Hurricane Irma taught me that Miami-Dade County needs a different sort of emergency response plan for low income neighborhoods. That plan should include community-based organizations as part of the response. It must acknowledge that the financial burden of preparing for emergencies leaves low income families even more vulnerable. These communities need a more thorough response. A storm shouldn’t allow them to slip further down the economic ladder.
I’m trying to make sure I understand just how hard it is for so many families to make ends meet in Florida, especially in Miami. To help me remember it better, let’s call it a straight $25. That’s how much a person would need to earn per hour to afford a two bedroom apartment, spending the recommended 30% of their income on rent. Guess what minimum wage is? $8.05 an hour. Guess what the average renter earns per hour? $15.46
The price of housing is out of control in the county. It doesn’t matter your socio-economic class or your education level. It’s just plain expensive to live here. It’s costly if you are a teacher or a college grad or a cop. It’s The Miami Herald reports on it all the time. They say that Miami is one of the least affordable cities for teachers. They say that Hialeah is the least affordable for renters with Miami coming in at #2. Businesses worry about a brain drain because young college educated workers can’t find a decent place to live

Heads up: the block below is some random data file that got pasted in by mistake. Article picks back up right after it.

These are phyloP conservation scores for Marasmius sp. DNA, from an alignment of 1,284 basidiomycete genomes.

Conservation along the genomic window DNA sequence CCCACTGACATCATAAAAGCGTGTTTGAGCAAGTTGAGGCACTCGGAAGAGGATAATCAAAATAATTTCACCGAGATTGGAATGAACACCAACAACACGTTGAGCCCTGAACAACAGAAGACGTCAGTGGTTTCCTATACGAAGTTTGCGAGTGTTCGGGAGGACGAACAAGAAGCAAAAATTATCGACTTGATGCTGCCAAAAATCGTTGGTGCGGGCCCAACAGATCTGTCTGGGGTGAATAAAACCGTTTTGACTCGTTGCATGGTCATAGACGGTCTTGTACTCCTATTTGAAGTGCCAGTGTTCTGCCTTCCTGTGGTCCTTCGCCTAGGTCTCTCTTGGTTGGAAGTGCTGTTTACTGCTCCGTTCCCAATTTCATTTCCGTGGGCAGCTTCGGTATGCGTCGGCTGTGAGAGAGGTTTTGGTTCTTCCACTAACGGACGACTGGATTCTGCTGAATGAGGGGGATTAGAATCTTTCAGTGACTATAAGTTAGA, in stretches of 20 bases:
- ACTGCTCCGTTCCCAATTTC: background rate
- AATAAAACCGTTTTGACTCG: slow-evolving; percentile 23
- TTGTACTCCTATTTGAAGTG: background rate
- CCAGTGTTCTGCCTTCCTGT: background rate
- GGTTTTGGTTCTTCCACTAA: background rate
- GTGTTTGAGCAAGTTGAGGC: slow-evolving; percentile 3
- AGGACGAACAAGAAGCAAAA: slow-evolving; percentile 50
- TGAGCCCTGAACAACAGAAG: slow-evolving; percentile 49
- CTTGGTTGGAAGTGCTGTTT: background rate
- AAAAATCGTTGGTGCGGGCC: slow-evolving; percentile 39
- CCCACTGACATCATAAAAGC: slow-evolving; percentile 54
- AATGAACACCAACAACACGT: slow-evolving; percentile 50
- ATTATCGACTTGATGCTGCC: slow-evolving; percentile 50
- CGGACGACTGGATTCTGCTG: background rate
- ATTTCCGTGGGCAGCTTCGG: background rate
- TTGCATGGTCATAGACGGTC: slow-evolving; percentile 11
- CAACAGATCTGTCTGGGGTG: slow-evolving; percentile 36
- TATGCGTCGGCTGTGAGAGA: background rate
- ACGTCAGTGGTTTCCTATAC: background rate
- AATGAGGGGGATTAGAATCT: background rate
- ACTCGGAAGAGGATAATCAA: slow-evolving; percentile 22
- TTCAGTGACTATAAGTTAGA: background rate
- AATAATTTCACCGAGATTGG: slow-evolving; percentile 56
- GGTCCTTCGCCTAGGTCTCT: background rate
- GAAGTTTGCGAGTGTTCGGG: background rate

Many of you can attest to the fact that I returned from my visit to Cornell University’s PCCW Feeding the World Sustainably conference fired up to understand more about how many people are food insecure. I decided to start right here in my own Floridian backyard.
It was when I met Paco Velez, CEO of Feeding South Florida that I learned just why their warehouse was stacked floor to ceiling with banana boxes. Bananas are the #1 selling item in grocery stores, which means there are lots of empty banana boxes donated to food banks to reuse.